Is Pop Music Addicted to Hand Clapping?
Analyzing the data on this exhausting new obsession
Everyone knows how to clap their hands, but no one thinks clapping is cool. The sound dredges up unwanted memories of kid songs, campfire sing-a-longs, and hokey DJs that can’t stop playing “Cha Cha Slide.” Hand clapping is the unpopular cousin of whistling. You won’t find Paul McCartney clapping at the end of a Kanye track. Nor would anyone still remember the indie earworm “Young Folks” if it not for its infectious whistle.
If hand clapping sounds old fashioned, well, that’s because it is. As a way to show applause, we’ve been doing it dating back to Roman times. And as a musical instrument, its earliest use is from the 1800s. But hand clapping didn’t really start to become ubiquitous until the 1960s and 70s, when Motown groups used it to enhance the catchiness of their songs and disco artists clapped to amplify snare drums.
Then, almost as suddenly as its popularity had grown, hand clapping fell out of favor. Perhaps it had something to do with counterculture snaps — or the rise of punk and the collective exile of disco. Either way, hand clapping collected dust throughout the 90s and early aughts, only seeing consistent use in hip-hop music as a snare replacement (see: “The Humpty Dance”).
Fast-forward to 2016, over thirty years since hand clapping ceased to dominate the airwaves, and we’re in the midst of a resurgence across all genres. Just look at Meghan Trainor’s discography, or one of this year’s song of summer contenders from Fitz and the Tantrums, “HandClap.” So why are so many of today’s pop artists revisiting what was once considered a well-worn music trope?
It’s no secret that a lot of pop music sounds the same. That’s part of the appeal. We have an inherent bias for music that follows a structure that we’re familiar with. It’s why brill building became a foolproof model for success in the 60s, and why a bulk of today’s Top 40 hits are written by a handful of songwriters like Max Martin and Dr. Luke.
The modern pop industry treats music trends the same way stockbrokers analyze the market. Dancehall and “tropical house” have been around for decades, but most people are hearing it for the first time through Justin Bieber and Drake. Songwriters thrive on targeting an upcoming fad and overcorrecting once it becomes successful. We’ve seen this happen recently with the “millennial whoop” — another one of pop music’s bad habits that is becoming played out. It’s also why more of today’s top artists sound more similar than they have over the past 50 years.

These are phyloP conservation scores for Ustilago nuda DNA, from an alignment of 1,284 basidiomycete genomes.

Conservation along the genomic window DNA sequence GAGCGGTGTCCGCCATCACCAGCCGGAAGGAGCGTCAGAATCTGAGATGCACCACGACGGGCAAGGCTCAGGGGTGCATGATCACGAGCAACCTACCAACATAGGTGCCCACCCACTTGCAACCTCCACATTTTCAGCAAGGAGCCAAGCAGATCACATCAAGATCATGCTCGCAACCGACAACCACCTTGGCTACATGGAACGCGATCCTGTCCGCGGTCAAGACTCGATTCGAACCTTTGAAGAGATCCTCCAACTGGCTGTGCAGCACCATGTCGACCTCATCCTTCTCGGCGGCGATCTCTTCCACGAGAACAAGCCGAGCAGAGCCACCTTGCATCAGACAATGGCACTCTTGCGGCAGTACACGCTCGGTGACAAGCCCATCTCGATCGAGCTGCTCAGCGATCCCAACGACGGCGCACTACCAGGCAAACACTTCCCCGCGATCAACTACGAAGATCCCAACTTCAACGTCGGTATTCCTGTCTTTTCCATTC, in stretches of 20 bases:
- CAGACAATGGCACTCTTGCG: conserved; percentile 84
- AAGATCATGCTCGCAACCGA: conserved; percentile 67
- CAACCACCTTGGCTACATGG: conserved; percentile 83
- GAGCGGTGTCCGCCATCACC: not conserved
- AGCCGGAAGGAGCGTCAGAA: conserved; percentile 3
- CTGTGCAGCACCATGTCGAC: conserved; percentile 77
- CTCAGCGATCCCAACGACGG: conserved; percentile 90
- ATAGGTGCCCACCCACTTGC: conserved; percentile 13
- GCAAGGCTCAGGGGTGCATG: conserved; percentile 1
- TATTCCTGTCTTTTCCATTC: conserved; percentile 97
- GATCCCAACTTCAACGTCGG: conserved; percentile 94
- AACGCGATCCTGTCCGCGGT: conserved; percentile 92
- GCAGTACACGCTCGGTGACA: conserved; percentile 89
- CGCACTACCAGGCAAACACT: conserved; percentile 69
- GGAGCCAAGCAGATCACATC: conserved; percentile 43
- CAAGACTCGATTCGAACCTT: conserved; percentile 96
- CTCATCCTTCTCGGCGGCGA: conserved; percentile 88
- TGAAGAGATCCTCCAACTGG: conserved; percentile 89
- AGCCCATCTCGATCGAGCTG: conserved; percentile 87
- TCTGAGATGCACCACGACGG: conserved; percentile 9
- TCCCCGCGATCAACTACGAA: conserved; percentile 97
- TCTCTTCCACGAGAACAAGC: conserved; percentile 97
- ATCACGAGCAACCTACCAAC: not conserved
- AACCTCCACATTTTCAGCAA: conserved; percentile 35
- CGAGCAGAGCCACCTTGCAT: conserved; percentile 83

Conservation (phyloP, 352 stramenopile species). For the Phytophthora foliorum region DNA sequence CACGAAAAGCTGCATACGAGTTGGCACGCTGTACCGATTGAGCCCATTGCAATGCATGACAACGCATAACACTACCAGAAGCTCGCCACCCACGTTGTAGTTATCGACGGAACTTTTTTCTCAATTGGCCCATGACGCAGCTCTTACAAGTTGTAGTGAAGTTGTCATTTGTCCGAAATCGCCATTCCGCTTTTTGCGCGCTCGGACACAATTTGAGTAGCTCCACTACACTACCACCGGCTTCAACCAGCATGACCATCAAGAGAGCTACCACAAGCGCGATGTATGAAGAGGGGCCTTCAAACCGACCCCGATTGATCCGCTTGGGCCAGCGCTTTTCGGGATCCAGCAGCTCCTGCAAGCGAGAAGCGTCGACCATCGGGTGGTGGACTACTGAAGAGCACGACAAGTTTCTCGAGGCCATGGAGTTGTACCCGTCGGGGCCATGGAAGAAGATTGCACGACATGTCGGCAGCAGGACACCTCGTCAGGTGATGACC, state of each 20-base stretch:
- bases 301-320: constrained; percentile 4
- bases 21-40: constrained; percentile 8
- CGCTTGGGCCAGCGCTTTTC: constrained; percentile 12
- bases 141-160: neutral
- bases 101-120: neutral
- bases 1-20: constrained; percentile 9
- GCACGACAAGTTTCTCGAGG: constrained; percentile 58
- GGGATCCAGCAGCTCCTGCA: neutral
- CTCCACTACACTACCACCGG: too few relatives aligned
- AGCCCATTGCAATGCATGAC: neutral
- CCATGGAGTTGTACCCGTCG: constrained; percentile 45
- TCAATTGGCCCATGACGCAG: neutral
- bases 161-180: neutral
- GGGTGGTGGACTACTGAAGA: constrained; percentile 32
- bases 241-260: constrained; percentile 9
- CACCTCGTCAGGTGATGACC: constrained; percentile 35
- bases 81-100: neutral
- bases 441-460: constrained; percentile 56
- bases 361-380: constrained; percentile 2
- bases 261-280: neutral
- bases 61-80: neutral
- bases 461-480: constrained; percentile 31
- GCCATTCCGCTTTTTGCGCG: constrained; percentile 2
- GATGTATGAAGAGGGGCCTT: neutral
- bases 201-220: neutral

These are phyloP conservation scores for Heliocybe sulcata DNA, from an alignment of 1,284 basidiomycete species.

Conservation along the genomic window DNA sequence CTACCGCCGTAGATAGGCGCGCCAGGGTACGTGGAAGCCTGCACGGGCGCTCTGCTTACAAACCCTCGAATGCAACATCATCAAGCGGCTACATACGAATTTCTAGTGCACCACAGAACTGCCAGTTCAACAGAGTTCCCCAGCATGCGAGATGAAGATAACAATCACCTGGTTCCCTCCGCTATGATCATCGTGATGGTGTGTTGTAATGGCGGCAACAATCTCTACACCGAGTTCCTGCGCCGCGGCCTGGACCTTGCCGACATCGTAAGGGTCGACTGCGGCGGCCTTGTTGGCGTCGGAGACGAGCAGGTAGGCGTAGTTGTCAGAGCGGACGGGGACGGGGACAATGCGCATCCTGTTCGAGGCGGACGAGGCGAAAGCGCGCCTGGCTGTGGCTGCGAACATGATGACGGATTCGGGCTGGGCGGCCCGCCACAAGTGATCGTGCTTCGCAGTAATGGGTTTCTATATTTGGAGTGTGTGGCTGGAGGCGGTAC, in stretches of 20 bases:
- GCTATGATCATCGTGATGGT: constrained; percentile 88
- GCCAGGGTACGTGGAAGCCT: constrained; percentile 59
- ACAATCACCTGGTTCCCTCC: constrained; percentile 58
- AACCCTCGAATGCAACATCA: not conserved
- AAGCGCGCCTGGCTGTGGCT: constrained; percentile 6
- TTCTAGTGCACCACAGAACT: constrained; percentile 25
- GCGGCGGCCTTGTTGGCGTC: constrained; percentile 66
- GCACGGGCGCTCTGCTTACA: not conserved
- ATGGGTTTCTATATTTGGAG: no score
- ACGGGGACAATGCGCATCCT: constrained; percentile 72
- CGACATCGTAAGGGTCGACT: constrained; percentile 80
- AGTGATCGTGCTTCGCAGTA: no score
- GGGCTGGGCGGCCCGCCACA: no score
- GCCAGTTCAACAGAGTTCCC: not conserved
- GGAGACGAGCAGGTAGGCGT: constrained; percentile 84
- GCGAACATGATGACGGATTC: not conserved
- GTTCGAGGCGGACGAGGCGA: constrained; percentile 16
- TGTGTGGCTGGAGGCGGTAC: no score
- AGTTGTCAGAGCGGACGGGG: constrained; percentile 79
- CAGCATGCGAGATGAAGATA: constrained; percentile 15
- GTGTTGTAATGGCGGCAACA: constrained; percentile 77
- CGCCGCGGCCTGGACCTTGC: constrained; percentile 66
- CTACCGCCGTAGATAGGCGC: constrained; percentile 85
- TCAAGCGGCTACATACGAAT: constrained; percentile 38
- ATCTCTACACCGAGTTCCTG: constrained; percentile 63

Hand clapping newfound acceptance owes its thanks to two distinctly different genres, folk and hip-hop. The rise in popularity of bands like Mumford & Sons and the Lumineers ushered in popular music’s mainstream infatuation with folk. Common tropes such as stomping, clapping, and an egregious use of chanting “Ho” became acceptable even for artists who were definitively not folk. And on the other end of the spectrum, artists continued to borrow heavily from hip-hop, with white artists repurposing trap, twerk and hand clapping for their own music.
In an attempt to further explore the question of why pop music is currently addicted to hand clapping, I analyzed Billboard’s Top 100 songs since 2009 and reported my results in the charts below.
Since 2009, songs in the yearly Billboard Top 100 that feature hand clapping have increased by 31%. There are a couple of explanations that account for such a dramatic shift. First, country music has seen an unprecedented decline amongst Top 40 charts. And even for bands that manage to break through, today’s country rarely uses hand clapping, opting for a more rock heavy sound found in sub-genres such as bro-country. Second, some of hand clapping’s earliest adopters are still producing music today. Artists such as Pharrell Williams, Taylor Swift, Pitbull, and Katy Perry have prolific amounts of hand clapping in their songs — and are popular enough to influence the rest of the market.
But is hand clapping really all that bad? For hip-hop artists, no — clapping is deeply embedded in its history and isn’t the prominent feature of the genre. As for the rest of pop music, songs with hand clapping have become exhausting. In the same way surprise albums are designed to artificially build energy and hype around an artist’s work, hand clapping accomplishes the same thing. We’ve reached a point where it’s just lazy songwriting — and as pop music continues to grow more insular, certain trends need to die out.
Or to put it bluntly, pop music needs a new gimmick.
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